If I were Priya Tahiliani here’s what I would do

By Josh Resnek

The die has been cast by the school committee, so to speak. In Latin that would be: Iacta alia est. That’s what Caesar said before crossing the Rubicon with his legion, entering Rome without the permission of the Senate, and putting an end to Roman Democracy. Everett democracy is not at an end. It is experiencing a long, lazy continuation of everything that has come before with the current vote to begin a search for a new school superintendent.

The reason for this vote to search as put by School Committeewoman Samantha Lambert to the majority of her colleagues is that “you are afraid.”

That’s what she said last week to six of her colleagues who voted to start the search.

None of her colleagues who voted for the measure had anything to say in response except for School Committeeman Mike McLaughlin.

“You’re trying to make this personal,” McLaughlin said in response to the general protest raised by three members of the school committee who felt the start of a search committee was a slap in the face of Everett democracy.

If the vote to get rid of Tahiliani and to begin a search for her successor wasn’t personal, than what was it?

Certainly it was a very public and highly charged vote of no confidence for Superintendent Priya Tahiliani.

She took it well, all things considered.

It takes a great deal of personal fortitude to sit in your superintendent’s seat, better educated, more successful in life, and better suited for the position than anyone voting to remove you – or in this case – to begin the process of removing you.

It also takes a great deal of steel backbone to remain quiet and to dismiss the utter foolishness of the six who are, in actuality, doing someone else’s business.

The new search for a superintendent is about more than foolishness.

It is really about jealousy. It is about ignorance. It is about not caring about the public school children. It has tinges of racism. Sexism. Retaliation. And all those things enumerated in the pending Federal lawsuit the superintendent has filed against the mayor and the school committee alleging nearly all of the above, and in great detail.

The six who voted for beginning the search did so without a word about Tahiliani – and I’ll give Chairman Mike Mangan a pass – he voted for an unarticulated set of falsehoods attributed to the super- intendent believing he was in the middle of a situation and that he was forced to act.

Mangan could have refused to put the measure forward on a point of personal privilege, literally. But he didn’t.

He made a long winded explanation about why the search needed to be started now that went on and on.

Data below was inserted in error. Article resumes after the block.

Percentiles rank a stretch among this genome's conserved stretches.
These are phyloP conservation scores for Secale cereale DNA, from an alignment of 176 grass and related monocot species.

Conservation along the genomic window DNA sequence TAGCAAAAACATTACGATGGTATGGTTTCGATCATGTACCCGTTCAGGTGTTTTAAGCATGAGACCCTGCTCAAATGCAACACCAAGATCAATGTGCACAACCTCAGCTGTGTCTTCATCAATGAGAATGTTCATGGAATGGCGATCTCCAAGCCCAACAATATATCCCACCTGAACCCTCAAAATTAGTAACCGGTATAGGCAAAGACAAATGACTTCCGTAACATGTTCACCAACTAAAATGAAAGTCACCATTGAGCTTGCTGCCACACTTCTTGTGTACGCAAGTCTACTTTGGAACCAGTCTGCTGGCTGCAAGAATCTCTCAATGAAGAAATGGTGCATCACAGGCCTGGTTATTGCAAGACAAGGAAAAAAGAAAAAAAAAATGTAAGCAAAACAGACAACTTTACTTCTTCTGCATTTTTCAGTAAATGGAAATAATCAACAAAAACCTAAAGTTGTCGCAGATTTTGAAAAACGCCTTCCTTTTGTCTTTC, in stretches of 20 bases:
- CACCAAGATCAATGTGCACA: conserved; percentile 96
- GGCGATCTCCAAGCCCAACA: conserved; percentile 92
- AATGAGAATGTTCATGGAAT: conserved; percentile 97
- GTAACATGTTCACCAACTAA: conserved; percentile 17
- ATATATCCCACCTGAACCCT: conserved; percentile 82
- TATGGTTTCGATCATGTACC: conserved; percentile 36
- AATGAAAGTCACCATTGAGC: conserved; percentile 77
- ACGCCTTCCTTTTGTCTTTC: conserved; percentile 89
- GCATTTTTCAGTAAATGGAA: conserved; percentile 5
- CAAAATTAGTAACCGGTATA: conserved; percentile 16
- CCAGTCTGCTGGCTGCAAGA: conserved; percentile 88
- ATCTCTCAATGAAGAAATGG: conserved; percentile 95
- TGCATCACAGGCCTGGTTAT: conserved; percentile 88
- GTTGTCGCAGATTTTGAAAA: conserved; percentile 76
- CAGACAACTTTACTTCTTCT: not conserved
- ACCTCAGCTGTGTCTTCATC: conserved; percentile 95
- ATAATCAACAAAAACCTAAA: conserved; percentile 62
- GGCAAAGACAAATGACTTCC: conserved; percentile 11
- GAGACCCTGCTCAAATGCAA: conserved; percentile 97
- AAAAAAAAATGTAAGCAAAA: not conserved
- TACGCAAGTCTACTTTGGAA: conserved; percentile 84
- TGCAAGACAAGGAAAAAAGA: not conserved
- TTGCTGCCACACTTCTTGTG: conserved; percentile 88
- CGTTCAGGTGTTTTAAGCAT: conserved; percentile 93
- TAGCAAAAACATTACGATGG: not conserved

No one told Mangan what to do but like the others, he owes his position on the school committee to a combination of higher powers. Even he needs to placate those who try to dislodge him from his elected position.

The collective vote of the others, well, it was more about politics than education, more about getting even than being fair, and ultimately, it was all about personalities.

In the last analysis, Tahiliani is no good to go on with these people because she’s not from Everett, because she made her own decisions and lived by their results, and because she wasn’t about to be bossed around by people who aren’t career educators who don’t know much about education and who, for the most part, act out of deference and political expediency for the wishes of others.

Freedom is very expensive, and Tahiliani is finding this out.

But there is a silver lining.

She can proceed vigorously with her Federal lawsuit that will ultimately cost the city a huge settlement.

She can begin the process, her own process, of deciding what exactly she wants to do with her life at this juncture in the road. She’s been given a strong message that her services are neither wanted nor necessary in the city of Everett public schools.

Any ambiguity she previously felt about the politics of the position immediately coalesced with this decision by the school committee last week.

She now knows clearly where she stands and what she needs to do.

If I were Tahiliani, I’d go from drive into glide and cruise into the coming end.

I would tend to always remember the humiliation she was made to go through last week at the hands of adults who ought to know better – but they just don’t care to know better.

Tahiliani had four years to do her thing.

The vote last week was a travesty, a new low point for Everett politics.

She did a good job and was asked to leave.

Try to figure it out, if you can.


Josh Resnek is the Editor of the Leader Herald. This is a Editorial Commentary.

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